They backed him last time, but now say they see the president as a weak leader. Five months from Election Day, can the White House hear the harsh message pollsters are sending?
How tough an uphill climb does President Obama face with independent voters?
President Barack Obama speaks at Cuyahoga Community College, Thursday, June 14, in Cleveland. (Carolyn Kaster / AP Photo)
If the findings of a focus group conducted this week are any indication, a steep one indeed.
Nine of the 12 people gathered in Denver on Tuesday voted for Obama in ’08, but only three lean toward him at this point. They are a cross-section of America, working in real estate, health care, IT, and sales, and they’re torn between a president whose performance they say has been underwhelming and who doesn’t deserve reelection, and a challenger they know very little about beyond the fact that he’s a rich and successful businessman.
When Democratic pollster Peter Hart probed for their thoughts about Bain Capital, the private-equity firm that Mitt Romney headed, nine of the group opted out, saying they didn’t know enough to talk about it. Of the three who ventured they knew “a little,” one said “Mitt ran it,” while another said “He did well,” three words that sum up the Obama campaign’s challenge as they try to tarnish what Hart has called Romney’s “halo effect” on the economy. They aren’t biting on Bain.
Listening to these voters for over two hours, it was clear that their assessment of the economy is not as bleak as one would suppose, given their disaffection from Obama. They generally agree that the economy is improving, but Obama doesn’t get credit for a recovery that, while slow, is moving in the right direction—the core of his message for a second term. A few cited what they called “little things” Obama has done for the economy, like reining in credit-card companies, but no one could cite major accomplishments that would measure up to the expectations aroused by Obama as a candidate who promised to bring about transformative change.
This Denver group was sponsored by the Annenberg Public Policy Center of the University of Pennsylvania, and Hart’s findings add to a growing chorus of concern among Democrats not directly aligned with the Obama campaign that the president is not connecting with the voters he needs to win. Asked if he was feeling the heat from his allies in the Obama camp, Hart told The Daily Beast, “They know who I am, and that I’m a straight-shooter, and I’m totally in their corner. Sometimes being in their corner means telling them the truth.”
“The whole platform was hope—I don’t feel any more hope today.”
Whether it’s a failure of policy or of communications is debatable, but the sense of disillusionment with Obama’s performance is real. “He set up expectations that began 46 months ago, and they only grew over time,” says Hart. He singled out Jeffrey, a 31-year-old Web designer and home remodeler, as the voter Obama most needs and might not get. Jeffrey voted for Obama last time.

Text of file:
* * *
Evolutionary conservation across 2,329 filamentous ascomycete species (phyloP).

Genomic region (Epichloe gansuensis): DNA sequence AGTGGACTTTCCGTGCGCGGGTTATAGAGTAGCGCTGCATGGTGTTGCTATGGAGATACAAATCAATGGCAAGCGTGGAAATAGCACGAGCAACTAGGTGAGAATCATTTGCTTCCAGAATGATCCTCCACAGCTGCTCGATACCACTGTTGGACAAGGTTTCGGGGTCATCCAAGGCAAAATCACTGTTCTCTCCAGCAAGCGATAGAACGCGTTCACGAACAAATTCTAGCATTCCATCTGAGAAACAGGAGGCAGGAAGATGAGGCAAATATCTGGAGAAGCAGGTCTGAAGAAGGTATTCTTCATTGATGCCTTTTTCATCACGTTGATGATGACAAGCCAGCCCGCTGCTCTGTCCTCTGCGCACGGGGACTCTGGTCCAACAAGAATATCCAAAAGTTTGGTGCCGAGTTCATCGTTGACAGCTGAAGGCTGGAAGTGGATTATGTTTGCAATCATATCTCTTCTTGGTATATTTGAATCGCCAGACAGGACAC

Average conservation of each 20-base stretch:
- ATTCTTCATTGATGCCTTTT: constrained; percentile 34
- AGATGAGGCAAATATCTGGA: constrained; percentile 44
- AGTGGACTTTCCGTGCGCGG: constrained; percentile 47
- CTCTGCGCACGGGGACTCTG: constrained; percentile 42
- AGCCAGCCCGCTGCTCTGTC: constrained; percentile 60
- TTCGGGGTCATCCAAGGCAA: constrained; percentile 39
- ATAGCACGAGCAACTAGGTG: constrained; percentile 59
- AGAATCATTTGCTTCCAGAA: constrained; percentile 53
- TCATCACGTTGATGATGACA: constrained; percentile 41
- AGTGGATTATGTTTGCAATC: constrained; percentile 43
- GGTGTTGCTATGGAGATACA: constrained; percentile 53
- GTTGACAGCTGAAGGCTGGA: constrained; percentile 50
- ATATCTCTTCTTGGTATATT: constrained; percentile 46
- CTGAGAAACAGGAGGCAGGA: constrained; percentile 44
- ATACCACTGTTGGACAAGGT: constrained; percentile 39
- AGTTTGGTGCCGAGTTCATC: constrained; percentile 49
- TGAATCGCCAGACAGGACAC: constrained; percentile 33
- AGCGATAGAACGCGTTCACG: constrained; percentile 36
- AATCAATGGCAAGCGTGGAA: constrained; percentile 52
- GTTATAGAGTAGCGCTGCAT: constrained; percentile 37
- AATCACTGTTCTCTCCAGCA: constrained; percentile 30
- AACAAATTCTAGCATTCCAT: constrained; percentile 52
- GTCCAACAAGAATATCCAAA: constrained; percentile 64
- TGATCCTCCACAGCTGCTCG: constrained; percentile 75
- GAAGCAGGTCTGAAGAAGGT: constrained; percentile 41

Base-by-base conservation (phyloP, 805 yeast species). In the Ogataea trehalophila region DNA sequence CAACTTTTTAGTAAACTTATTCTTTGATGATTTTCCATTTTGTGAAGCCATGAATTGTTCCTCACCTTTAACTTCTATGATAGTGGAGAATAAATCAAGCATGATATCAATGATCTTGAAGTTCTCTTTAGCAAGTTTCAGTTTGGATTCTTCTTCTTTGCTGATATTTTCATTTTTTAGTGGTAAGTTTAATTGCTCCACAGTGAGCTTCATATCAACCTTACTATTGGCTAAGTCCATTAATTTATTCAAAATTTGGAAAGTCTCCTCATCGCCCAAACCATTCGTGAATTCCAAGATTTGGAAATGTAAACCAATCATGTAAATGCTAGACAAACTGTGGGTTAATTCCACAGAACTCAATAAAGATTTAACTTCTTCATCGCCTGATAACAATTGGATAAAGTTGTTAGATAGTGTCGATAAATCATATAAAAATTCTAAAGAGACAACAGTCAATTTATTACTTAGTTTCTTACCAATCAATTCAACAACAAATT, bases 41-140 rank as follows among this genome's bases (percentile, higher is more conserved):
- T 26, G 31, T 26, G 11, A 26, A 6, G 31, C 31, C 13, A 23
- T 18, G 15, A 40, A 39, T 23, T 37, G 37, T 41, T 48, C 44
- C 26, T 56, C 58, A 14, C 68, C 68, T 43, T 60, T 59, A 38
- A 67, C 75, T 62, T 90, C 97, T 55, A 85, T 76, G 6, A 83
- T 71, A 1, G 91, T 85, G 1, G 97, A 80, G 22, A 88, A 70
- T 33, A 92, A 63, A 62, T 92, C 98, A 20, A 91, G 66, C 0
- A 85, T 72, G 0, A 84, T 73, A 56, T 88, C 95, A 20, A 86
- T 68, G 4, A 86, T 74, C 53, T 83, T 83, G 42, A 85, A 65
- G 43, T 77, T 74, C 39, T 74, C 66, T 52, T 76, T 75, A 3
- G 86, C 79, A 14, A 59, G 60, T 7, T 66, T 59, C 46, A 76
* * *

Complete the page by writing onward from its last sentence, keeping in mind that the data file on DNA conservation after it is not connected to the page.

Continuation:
“The whole platform was hope—I don’t feel any more hope today,” he said. Pressed by Hart as to which candidate he was leaning toward, Jeffrey said the tenor of the campaign turned him off, that he felt like he was in the middle of a weird argument between a husband and wife, and all he wanted to do was leave the room. “I don’t even know if I’m going to vote this time,” he said glumly.
The crux of Obama’s challenge is to win back enough of the voters who have lost confidence in him, and in his ability to make government work for them. “Does that person even vote?” Hart later wondered. In his view, the young, bearded Web designer should be in Obama’s corner, and the fact that he isn’t is emblematic of the president’s problems.
While the results of this focus group forecast trouble for Obama, they also point to an opening, which is to “get beyond the rat-a-tat of the present and take it to the future,” says Hart, a process begun by Obama with his economic speech in Cleveland Thursday. A sustained effort, and not just a one-stop speech, could reframe the race.
There’s an opening, too, for Romney if he can build on the general impression voters have of him as a good businessman, and “make voters feel comfortable that he’s not going to dismantle everything we have,” says Hart, when it comes to health care and other social support programs.
Asked which candidate these voters would like to attend a baseball game with, nobody wanted to go with Romney except to have him pick up the tab, giving Obama a substantial edge in likability. Both candidates came up short on a more subtle leadership exercise. Asked how each would perform if they were lost in the forest with nine friends, the group concluded Romney would use his super-duper expensive phone to call for help, with Donald Trump and wife Ann Romney topping the call list, while Obama would give a pep talk and then retreat to the sidelines. There’s the campaign in a microcosm.
For Obama, this was a devastating departure from how voters responded to a similar question four years ago, when they said then candidate Obama would work with you, reason with you, and bring out the best in you. This time, says Hart, there was “no sense of leadership.” These are hard-nosed assessments five months out from the election, and the Obama campaign ignores them at its peril. Hart is a highly respected pollster with four decades of experience. Soft-spoken and generally cautious in his conclusions, people pay attention when he sounds the alarm.